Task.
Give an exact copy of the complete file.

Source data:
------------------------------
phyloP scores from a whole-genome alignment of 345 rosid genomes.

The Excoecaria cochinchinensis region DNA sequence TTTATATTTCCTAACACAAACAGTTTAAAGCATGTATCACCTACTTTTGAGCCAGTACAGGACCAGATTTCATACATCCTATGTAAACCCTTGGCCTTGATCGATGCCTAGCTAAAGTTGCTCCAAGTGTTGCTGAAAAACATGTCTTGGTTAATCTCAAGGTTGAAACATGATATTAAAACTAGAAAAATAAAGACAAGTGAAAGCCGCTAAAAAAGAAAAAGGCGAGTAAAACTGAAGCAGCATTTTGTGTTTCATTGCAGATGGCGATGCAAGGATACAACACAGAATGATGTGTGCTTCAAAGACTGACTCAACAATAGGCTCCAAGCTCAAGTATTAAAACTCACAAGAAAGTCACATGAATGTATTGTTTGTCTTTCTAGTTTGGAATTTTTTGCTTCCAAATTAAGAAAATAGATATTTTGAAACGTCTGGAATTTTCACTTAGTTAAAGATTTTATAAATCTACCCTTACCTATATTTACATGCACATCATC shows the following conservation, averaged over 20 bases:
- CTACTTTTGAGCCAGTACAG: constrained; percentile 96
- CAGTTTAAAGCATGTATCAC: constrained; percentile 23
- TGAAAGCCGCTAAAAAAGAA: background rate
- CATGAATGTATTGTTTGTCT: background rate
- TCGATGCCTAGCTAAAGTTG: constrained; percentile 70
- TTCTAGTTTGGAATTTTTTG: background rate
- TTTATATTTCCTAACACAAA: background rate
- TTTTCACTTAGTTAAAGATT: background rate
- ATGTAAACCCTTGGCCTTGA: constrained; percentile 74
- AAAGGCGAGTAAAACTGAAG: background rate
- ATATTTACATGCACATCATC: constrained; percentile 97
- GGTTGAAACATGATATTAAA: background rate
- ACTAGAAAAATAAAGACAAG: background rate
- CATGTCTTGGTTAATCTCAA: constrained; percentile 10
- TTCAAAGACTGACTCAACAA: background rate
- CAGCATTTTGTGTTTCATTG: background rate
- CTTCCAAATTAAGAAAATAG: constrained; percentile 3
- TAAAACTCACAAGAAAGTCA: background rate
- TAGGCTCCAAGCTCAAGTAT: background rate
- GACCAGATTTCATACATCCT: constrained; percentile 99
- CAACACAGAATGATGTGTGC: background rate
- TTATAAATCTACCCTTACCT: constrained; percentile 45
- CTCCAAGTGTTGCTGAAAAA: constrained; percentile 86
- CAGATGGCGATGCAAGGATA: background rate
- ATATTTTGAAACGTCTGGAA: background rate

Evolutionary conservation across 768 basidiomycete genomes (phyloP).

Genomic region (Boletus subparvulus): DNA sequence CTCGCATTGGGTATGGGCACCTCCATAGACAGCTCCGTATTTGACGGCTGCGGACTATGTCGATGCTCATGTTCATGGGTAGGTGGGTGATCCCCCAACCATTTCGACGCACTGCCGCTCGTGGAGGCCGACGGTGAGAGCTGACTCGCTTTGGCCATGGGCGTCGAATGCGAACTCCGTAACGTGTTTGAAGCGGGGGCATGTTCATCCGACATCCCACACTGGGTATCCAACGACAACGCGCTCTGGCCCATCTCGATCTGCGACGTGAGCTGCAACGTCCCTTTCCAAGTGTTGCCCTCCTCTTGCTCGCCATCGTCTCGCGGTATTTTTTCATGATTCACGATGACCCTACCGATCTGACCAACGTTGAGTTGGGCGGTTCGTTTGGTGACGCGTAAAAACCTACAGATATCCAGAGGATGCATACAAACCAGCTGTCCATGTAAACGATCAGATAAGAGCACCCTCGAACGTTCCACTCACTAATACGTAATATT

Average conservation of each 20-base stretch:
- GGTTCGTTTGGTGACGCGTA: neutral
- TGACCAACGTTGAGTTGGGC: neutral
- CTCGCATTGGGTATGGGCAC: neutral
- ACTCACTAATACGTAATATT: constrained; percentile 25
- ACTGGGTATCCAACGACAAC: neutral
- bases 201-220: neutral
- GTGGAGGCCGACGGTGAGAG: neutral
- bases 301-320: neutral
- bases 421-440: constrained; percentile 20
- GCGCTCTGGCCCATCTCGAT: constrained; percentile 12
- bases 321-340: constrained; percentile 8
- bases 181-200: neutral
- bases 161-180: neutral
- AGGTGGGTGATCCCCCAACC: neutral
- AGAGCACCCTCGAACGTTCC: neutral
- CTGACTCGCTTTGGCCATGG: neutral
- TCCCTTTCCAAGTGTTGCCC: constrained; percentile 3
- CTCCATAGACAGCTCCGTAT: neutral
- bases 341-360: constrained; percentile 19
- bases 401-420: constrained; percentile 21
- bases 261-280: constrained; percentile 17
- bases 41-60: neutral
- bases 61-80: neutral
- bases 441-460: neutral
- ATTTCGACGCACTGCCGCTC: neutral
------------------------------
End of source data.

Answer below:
phyloP scores from a whole-genome alignment of 345 rosid genomes.

The Excoecaria cochinchinensis region DNA sequence TTTATATTTCCTAACACAAACAGTTTAAAGCATGTATCACCTACTTTTGAGCCAGTACAGGACCAGATTTCATACATCCTATGTAAACCCTTGGCCTTGATCGATGCCTAGCTAAAGTTGCTCCAAGTGTTGCTGAAAAACATGTCTTGGTTAATCTCAAGGTTGAAACATGATATTAAAACTAGAAAAATAAAGACAAGTGAAAGCCGCTAAAAAAGAAAAAGGCGAGTAAAACTGAAGCAGCATTTTGTGTTTCATTGCAGATGGCGATGCAAGGATACAACACAGAATGATGTGTGCTTCAAAGACTGACTCAACAATAGGCTCCAAGCTCAAGTATTAAAACTCACAAGAAAGTCACATGAATGTATTGTTTGTCTTTCTAGTTTGGAATTTTTTGCTTCCAAATTAAGAAAATAGATATTTTGAAACGTCTGGAATTTTCACTTAGTTAAAGATTTTATAAATCTACCCTTACCTATATTTACATGCACATCATC shows the following conservation, averaged over 20 bases:
- CTACTTTTGAGCCAGTACAG: constrained; percentile 96
- CAGTTTAAAGCATGTATCAC: constrained; percentile 23
- TGAAAGCCGCTAAAAAAGAA: background rate
- CATGAATGTATTGTTTGTCT: background rate
- TCGATGCCTAGCTAAAGTTG: constrained; percentile 70
- TTCTAGTTTGGAATTTTTTG: background rate
- TTTATATTTCCTAACACAAA: background rate
- TTTTCACTTAGTTAAAGATT: background rate
- ATGTAAACCCTTGGCCTTGA: constrained; percentile 74
- AAAGGCGAGTAAAACTGAAG: background rate
- ATATTTACATGCACATCATC: constrained; percentile 97
- GGTTGAAACATGATATTAAA: background rate
- ACTAGAAAAATAAAGACAAG: background rate
- CATGTCTTGGTTAATCTCAA: constrained; percentile 10
- TTCAAAGACTGACTCAACAA: background rate
- CAGCATTTTGTGTTTCATTG: background rate
- CTTCCAAATTAAGAAAATAG: constrained; percentile 3
- TAAAACTCACAAGAAAGTCA: background rate
- TAGGCTCCAAGCTCAAGTAT: background rate
- GACCAGATTTCATACATCCT: constrained; percentile 99
- CAACACAGAATGATGTGTGC: background rate
- TTATAAATCTACCCTTACCT: constrained; percentile 45
- CTCCAAGTGTTGCTGAAAAA: constrained; percentile 86
- CAGATGGCGATGCAAGGATA: background rate
- ATATTTTGAAACGTCTGGAA: background rate

Evolutionary conservation across 768 basidiomycete genomes (phyloP).

Genomic region (Boletus subparvulus): DNA sequence CTCGCATTGGGTATGGGCACCTCCATAGACAGCTCCGTATTTGACGGCTGCGGACTATGTCGATGCTCATGTTCATGGGTAGGTGGGTGATCCCCCAACCATTTCGACGCACTGCCGCTCGTGGAGGCCGACGGTGAGAGCTGACTCGCTTTGGCCATGGGCGTCGAATGCGAACTCCGTAACGTGTTTGAAGCGGGGGCATGTTCATCCGACATCCCACACTGGGTATCCAACGACAACGCGCTCTGGCCCATCTCGATCTGCGACGTGAGCTGCAACGTCCCTTTCCAAGTGTTGCCCTCCTCTTGCTCGCCATCGTCTCGCGGTATTTTTTCATGATTCACGATGACCCTACCGATCTGACCAACGTTGAGTTGGGCGGTTCGTTTGGTGACGCGTAAAAACCTACAGATATCCAGAGGATGCATACAAACCAGCTGTCCATGTAAACGATCAGATAAGAGCACCCTCGAACGTTCCACTCACTAATACGTAATATT

Average conservation of each 20-base stretch:
- GGTTCGTTTGGTGACGCGTA: neutral
- TGACCAACGTTGAGTTGGGC: neutral
- CTCGCATTGGGTATGGGCAC: neutral
- ACTCACTAATACGTAATATT: constrained; percentile 25
- ACTGGGTATCCAACGACAAC: neutral
- bases 201-220: neutral
- GTGGAGGCCGACGGTGAGAG: neutral
- bases 301-320: neutral
- bases 421-440: constrained; percentile 20
- GCGCTCTGGCCCATCTCGAT: constrained; percentile 12
- bases 321-340: constrained; percentile 8
- bases 181-200: neutral
- bases 161-180: neutral
- AGGTGGGTGATCCCCCAACC: neutral
- AGAGCACCCTCGAACGTTCC: neutral
- CTGACTCGCTTTGGCCATGG: neutral
- TCCCTTTCCAAGTGTTGCCC: constrained; percentile 3
- CTCCATAGACAGCTCCGTAT: neutral
- bases 341-360: constrained; percentile 19
- bases 401-420: constrained; percentile 21
- bases 261-280: constrained; percentile 17
- bases 41-60: neutral
- bases 61-80: neutral
- bases 441-460: neutral
- ATTTCGACGCACTGCCGCTC: neutral